Note to Self

From The Family Caregiver Newsletter

The Family Caregiver 
Note to Self  

Caregivers take a seat and write a Note to Self.  Write down what care you are providing for your family member.  Yes, list the tasks, appointments, and other obligations necessary for their well-being.  The note may also be a reflection, in black and white, of the changes it has brought to your life, your story as a caregiver, or perhaps the skills you have learned. You may also include what you are getting out of providing care and what is it is costing you physically, mentally, and emotionally.   

It may have a place for your feelings about what you’ve doing, such as your impatience, sorrow or grief for whom you are losing.  Maybe it is just a list of tasks and duties.  Or may include experiences like the moments of connection when they smile at you when they wake from a nap. 

Having writer’s block.  Here is some help: 
The note to self starts with a declaration, I am (state your name).  Great start. The page is no longer blank, and begs for more.  But my guard is up and my get-through-the-day-of-caregiving leaves my frontal lobe blank and amygdala detecting a threat.  Take 2 deep breaths - in deeply and out slowly. Pause. A word comes through my pencil, it is small, faint and reads . . . anger - Oops. Not sure I wanted to start there – oh well, let it flow.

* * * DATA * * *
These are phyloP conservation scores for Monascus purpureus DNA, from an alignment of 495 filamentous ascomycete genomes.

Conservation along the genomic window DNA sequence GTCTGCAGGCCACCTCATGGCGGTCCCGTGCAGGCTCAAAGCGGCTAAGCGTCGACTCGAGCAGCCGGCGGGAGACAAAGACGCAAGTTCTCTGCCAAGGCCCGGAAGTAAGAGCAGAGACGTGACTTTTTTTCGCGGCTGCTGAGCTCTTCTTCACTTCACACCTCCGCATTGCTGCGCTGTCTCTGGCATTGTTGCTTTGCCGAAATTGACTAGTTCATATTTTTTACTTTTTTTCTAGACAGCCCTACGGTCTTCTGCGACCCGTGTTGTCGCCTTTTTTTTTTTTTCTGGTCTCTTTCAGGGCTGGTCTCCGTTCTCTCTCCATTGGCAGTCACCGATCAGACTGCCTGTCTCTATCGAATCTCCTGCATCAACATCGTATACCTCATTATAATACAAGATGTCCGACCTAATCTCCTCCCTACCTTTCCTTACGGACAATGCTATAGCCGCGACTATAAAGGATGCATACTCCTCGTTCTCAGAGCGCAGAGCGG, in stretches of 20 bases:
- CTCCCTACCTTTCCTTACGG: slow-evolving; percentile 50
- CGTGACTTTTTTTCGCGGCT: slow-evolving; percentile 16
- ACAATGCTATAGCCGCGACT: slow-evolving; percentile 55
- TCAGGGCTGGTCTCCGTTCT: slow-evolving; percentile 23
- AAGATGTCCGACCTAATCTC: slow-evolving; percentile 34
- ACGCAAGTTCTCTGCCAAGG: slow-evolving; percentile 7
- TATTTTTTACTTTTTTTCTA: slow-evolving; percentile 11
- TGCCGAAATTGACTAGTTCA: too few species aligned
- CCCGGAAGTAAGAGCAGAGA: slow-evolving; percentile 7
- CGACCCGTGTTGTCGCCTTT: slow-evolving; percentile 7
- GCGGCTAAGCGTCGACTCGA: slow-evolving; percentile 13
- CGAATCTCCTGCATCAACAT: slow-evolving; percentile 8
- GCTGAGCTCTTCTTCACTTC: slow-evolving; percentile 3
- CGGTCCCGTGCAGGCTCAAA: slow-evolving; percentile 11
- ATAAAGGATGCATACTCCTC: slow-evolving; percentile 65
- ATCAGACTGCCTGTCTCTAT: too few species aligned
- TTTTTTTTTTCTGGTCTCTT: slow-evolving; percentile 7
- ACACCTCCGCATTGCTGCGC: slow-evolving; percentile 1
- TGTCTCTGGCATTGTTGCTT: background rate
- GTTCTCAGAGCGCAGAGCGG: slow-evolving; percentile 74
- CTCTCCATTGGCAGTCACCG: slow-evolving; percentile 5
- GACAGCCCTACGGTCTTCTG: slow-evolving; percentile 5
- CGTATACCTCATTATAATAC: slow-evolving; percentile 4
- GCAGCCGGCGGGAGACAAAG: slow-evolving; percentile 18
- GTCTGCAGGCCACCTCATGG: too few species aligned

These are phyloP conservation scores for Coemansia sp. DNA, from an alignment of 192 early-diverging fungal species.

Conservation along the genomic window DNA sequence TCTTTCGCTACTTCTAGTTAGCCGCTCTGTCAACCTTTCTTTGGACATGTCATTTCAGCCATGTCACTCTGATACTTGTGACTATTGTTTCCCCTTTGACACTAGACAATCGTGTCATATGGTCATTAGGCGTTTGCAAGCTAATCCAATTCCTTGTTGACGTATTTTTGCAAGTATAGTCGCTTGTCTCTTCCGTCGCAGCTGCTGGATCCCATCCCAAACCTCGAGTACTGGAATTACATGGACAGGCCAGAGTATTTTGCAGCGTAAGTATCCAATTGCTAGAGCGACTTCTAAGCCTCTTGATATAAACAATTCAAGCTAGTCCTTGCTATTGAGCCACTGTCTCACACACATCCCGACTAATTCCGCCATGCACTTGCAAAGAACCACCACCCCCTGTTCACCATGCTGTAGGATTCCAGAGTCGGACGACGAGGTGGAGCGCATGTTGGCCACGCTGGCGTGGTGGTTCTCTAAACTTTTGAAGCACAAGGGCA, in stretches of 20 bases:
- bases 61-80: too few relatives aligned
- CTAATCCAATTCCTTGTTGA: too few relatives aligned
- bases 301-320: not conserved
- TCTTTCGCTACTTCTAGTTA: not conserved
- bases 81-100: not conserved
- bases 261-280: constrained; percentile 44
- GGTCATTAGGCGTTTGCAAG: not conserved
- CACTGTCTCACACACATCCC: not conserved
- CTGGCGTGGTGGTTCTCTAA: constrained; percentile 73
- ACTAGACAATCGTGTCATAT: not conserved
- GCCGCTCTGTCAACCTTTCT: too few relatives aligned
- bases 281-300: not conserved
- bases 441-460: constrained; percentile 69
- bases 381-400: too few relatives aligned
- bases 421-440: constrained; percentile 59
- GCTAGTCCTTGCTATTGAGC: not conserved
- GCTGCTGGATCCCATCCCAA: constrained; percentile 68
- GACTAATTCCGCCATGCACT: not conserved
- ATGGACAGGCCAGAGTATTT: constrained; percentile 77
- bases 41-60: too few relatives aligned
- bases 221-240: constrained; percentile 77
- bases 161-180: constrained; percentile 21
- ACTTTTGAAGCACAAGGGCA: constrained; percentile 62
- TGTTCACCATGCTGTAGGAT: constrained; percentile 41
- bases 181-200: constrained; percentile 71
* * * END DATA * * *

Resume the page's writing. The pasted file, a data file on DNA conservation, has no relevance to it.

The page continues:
Angry, yes.  I quit my job to provide 60 hours of care, but it is for my mom!  Or anger because our best retirement years were too few and ended abruptly, when caregiving began. 
How honest do I want to be?  Do I dare write the words forgiveness, kindness and compassion after I just finished my list of what makes me angry? 
Do I want to afford myself forgiveness for speaking sharply?   How many ways can I say I am forgiven: for what I did not know, for what I could not see and for what I could not mentally or physically endure?  And forgive for what was left unsaid between us, before they fell silent. 
How do I express my feelings about my siblings, children, and friends who could not help for all the reasons real and which I imagine?  

Somewhere in the note, feel free to include your many roles which may include, care partner, guide, cook, nurse’s aide, driver, night watchman, parent, bodyguard, host, roommate, housemate, B&B proprietor. 
Not to overwhelm you, but fair warning: there is a second note to write.  It is a letter to you from the family member for whom you are caring.  The second letter is for another day and will likely be easier once you have written your Note to Self. 

John McBride, MA is the supervisor for the Family Caregiver Support Program at the Lewis-Mason-Thurston Area Agency on Aging.  Call (360) 664-2168 or go on-line ( for more information about how our program can help unpaid family caregivers. 

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